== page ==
When countries go head-to-head on trade policies, tariffs are the bargaining chip of choice. Because putting special taxes on foreign imports makes them cost more. So consumers won’t buy them as much. Then that country loses money.
Some countries that got tariff'd by President Donald Trump's administration: China, the EU, Brazil, and Argentina. And tensions are still high – even with a new admin in town. First order of business for new US trade rep, Katherine Tai: review Trump-era tariffs and trade policies.
The deets that matter for your wallet: Tariffs usually mean paying more for big-ticket and everyday items. Because many companies eventually pass on their higher cost of goods to customers. And it could mean bad news for your portfolio, too. Trade drama doesn’t usually sit well with investors.
What you can do about it: Adding a little international flavor does not help make taxes more interesting or easier to digest. But understanding tariffs can help you prep financially, no matter what happens to them next. Here's how.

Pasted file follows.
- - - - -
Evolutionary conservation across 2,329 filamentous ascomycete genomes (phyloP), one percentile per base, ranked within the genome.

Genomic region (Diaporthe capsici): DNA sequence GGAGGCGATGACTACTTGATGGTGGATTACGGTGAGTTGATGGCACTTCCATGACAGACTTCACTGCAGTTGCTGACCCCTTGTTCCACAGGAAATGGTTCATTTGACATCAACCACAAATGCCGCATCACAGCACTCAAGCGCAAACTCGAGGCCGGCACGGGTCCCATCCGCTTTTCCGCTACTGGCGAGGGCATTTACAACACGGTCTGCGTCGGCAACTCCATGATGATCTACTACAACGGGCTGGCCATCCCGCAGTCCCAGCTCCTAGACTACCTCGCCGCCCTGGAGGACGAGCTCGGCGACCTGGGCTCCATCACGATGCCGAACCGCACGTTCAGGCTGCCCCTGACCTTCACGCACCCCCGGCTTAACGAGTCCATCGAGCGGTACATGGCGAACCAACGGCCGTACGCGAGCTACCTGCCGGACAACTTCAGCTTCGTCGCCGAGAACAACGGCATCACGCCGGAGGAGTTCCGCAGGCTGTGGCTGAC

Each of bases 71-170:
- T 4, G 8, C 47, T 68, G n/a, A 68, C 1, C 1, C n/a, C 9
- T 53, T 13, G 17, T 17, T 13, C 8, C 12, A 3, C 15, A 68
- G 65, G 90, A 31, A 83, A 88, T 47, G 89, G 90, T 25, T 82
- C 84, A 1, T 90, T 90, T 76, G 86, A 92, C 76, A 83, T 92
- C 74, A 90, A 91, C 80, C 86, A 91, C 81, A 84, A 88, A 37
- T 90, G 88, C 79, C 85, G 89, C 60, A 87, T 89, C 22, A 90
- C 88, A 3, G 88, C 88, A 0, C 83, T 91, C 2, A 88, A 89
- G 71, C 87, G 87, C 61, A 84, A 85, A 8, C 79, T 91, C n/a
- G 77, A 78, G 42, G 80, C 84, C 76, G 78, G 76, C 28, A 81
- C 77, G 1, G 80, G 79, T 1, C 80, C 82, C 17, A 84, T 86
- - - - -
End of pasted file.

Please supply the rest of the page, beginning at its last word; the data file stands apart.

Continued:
Keep an eye on price tags and your budget. Things that got more expensive when Trump’s tariffs first hit: speakers, outdoor furniture, and bedding. The good news: in March, the US and EU called a temporary truce on wine tariffs. Cheers.
Stick with your long-term investing strategy. The Dow Jones (an index of 30 big US companies often used as a benchmark for the overall market) had some rough days in response to trade news during the last admin. Bright side: it recovered, and then some, every time. So it goes with stocks throughout history.
theSkimm: There’s not much you can do to mitigate the impact of tariffs...aside from comparison-shopping and adjusting your monthly budget to make up the difference. Not fun. But smart.
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Skimm'd by: Ivana Pino, Stacy Rapacon, and Elyse Steinhaus